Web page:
What happens in a Spring El Nino? This public graphic from Niwa (a tax funded agency) shows how the east and north of the South Island lean drier than usual, while a big chunk of the North Island leans drier. Those wetter than normal will be Southland, the West Coast and potentially parts of Auckland and Northland (which get a lot of showery westerlies in spring – but they tend to fade more in summer). Image Credit: Niwa / NZ taxpayers.

August is basically an extension of July’s weather pattern with more high pressure over Australia and NZ only partially being covered by highs. The highs are fairly consistent for Aussie – but more broken up in the NZ area, which will bring us varying wind directions in the weeks ahead. Westerlies look most frequent, but easterlies and northerlies are in the mix too.

NZ remains in a neutral and chaotic weather pattern as of August 2nd.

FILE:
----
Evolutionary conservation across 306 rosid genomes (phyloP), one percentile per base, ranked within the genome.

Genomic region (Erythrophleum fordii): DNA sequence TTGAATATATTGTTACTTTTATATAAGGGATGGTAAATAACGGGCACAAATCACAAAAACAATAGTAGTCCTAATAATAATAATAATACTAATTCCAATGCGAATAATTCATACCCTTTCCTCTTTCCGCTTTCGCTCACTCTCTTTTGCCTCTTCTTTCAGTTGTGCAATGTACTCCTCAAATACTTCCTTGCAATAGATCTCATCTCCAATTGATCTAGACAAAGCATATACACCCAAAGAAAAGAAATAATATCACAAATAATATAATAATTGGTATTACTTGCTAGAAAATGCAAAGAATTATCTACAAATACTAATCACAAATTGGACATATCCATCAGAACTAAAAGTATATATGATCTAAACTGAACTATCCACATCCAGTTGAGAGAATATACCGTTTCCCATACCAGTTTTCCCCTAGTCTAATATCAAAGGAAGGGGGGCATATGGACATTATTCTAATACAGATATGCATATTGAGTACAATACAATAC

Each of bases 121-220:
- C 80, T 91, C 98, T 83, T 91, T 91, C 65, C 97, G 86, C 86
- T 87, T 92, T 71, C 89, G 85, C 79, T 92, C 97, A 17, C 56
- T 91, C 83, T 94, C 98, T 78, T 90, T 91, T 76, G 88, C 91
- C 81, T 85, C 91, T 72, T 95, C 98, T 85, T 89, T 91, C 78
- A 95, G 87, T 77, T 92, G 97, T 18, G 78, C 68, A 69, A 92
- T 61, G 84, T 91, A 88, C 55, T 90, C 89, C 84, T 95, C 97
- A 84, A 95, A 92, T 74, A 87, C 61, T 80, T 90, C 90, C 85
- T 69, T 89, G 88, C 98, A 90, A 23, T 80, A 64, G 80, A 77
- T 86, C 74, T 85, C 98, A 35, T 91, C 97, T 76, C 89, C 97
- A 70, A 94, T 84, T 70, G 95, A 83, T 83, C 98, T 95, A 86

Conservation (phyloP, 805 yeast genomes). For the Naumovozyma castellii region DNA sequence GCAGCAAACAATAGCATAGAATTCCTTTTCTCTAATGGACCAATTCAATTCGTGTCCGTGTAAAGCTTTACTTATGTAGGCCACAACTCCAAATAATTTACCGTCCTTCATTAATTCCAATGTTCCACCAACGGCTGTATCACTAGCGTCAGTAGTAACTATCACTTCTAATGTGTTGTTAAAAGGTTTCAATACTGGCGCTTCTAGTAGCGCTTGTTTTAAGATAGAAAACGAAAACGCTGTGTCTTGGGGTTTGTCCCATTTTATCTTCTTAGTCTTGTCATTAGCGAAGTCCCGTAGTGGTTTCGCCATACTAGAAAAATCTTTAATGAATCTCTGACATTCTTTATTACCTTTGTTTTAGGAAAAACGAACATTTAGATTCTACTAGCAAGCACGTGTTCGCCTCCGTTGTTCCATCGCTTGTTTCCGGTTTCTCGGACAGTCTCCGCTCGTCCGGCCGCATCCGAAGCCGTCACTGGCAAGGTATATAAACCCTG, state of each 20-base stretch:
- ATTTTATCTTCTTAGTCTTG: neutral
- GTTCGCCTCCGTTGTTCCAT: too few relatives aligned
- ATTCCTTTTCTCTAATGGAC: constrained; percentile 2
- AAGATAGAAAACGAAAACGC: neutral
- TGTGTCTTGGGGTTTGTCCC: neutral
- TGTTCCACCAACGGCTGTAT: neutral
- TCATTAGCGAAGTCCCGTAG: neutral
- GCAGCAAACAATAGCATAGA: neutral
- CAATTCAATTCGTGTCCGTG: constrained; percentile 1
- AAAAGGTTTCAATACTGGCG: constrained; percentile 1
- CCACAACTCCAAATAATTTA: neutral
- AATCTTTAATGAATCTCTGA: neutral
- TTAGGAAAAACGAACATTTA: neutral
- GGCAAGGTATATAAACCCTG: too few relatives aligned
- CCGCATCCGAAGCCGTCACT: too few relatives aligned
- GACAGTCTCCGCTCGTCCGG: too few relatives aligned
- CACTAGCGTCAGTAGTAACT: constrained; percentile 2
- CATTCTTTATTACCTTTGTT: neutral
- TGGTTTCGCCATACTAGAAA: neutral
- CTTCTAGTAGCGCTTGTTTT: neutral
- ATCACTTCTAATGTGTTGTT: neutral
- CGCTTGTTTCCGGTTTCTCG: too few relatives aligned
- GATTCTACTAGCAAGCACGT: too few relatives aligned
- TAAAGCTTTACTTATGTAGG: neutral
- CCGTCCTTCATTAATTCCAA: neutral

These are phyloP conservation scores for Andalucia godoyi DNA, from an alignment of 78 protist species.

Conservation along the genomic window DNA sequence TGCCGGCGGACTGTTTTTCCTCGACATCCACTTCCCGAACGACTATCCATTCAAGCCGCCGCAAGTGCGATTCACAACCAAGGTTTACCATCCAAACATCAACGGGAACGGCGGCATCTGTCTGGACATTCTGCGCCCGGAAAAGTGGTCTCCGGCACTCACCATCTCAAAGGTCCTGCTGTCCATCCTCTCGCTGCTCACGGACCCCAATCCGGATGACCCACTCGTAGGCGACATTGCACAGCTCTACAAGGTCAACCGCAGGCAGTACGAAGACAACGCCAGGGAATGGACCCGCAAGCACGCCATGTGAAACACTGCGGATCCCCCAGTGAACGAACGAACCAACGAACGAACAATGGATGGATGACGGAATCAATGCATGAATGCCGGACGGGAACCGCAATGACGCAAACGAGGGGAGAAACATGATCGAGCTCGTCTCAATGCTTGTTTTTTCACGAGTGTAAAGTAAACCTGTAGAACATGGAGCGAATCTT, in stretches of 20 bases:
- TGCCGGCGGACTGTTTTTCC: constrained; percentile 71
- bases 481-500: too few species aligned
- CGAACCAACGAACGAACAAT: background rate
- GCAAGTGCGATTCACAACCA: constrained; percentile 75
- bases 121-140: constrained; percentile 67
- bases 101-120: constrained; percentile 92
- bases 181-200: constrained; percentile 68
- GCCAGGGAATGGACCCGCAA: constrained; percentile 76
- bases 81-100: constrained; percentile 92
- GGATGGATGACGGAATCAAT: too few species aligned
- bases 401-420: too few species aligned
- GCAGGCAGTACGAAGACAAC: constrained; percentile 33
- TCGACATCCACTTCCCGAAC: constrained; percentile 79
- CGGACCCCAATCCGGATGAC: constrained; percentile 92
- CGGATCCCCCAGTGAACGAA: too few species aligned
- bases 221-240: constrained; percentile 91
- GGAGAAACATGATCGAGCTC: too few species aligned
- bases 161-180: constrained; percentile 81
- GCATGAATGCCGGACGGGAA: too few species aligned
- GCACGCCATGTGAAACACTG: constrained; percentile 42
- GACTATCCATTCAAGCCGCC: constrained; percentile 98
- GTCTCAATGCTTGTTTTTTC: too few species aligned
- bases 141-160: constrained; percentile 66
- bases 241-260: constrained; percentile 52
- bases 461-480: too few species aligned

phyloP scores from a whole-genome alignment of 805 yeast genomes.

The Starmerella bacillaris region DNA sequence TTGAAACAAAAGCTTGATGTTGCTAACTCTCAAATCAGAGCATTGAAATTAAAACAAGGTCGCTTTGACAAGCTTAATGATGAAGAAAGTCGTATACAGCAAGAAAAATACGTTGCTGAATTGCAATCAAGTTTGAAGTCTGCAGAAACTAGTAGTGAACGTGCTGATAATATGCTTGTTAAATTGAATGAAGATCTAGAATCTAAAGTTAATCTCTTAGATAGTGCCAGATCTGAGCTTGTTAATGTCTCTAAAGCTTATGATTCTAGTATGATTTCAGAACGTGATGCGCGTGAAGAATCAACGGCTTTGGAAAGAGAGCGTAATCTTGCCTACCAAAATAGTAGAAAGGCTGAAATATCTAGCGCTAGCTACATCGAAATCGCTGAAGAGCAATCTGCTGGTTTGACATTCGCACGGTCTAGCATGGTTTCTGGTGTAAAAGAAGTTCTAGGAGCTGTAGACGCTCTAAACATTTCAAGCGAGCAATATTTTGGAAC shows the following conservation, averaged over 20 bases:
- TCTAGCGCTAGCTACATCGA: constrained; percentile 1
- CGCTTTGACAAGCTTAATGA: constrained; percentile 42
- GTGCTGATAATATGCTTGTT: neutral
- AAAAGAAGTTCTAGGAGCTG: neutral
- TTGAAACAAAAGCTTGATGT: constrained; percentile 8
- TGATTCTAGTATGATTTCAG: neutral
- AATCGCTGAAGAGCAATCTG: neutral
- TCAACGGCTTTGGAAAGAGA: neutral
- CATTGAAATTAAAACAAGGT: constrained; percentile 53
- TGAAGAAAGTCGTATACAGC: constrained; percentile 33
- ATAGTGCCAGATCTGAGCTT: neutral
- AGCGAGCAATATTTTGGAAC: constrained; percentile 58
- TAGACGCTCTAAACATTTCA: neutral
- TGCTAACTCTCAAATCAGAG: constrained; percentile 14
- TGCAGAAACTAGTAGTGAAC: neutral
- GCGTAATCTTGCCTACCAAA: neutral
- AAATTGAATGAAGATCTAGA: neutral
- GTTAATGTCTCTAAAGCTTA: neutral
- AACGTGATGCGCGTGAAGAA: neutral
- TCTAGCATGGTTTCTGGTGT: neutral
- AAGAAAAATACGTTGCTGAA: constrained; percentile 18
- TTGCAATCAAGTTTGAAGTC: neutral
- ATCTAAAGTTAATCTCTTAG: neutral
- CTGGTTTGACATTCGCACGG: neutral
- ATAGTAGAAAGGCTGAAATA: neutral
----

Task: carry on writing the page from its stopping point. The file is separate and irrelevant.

WEEK 1 kicks off unsettled over NZ with a windy S to SW airflow and low pressure. But high pressure from Australia will return (to some degree) in the coming days bringing frosts and sunnier days – but still unsettled with showers due to NZ being on the edges of that high.
WEEK 2 – We’re still seeing the trend of powerful highs exiting the Indian Ocean and crossing NZ. However the southern placement of this high pressure zone coupled with some weaknesses on the northern edges of that Tasman Sea high means easterlies for Queensland and a risk of rain to our north (which isn’t usual in El Niño – and again highlights we’re still very much in a NEUTRAL and CHAOTIC weather pattern, even if we do see some hints of El Niño showing up in the form of more westerlies. In our video today Phil Duncan mentions this set-up producing more “westerlies”, which it does off and on, however this particular map here does show easterlies back in the NZ area for a time.
Another period of easterlies and northerlies at the top of NZ – westerlies more likely in the south. Still looks like El Niño is trying to form – but so too is a westerly driven spring pattern which usually starts around mid to late August for parts of NZ and Australia.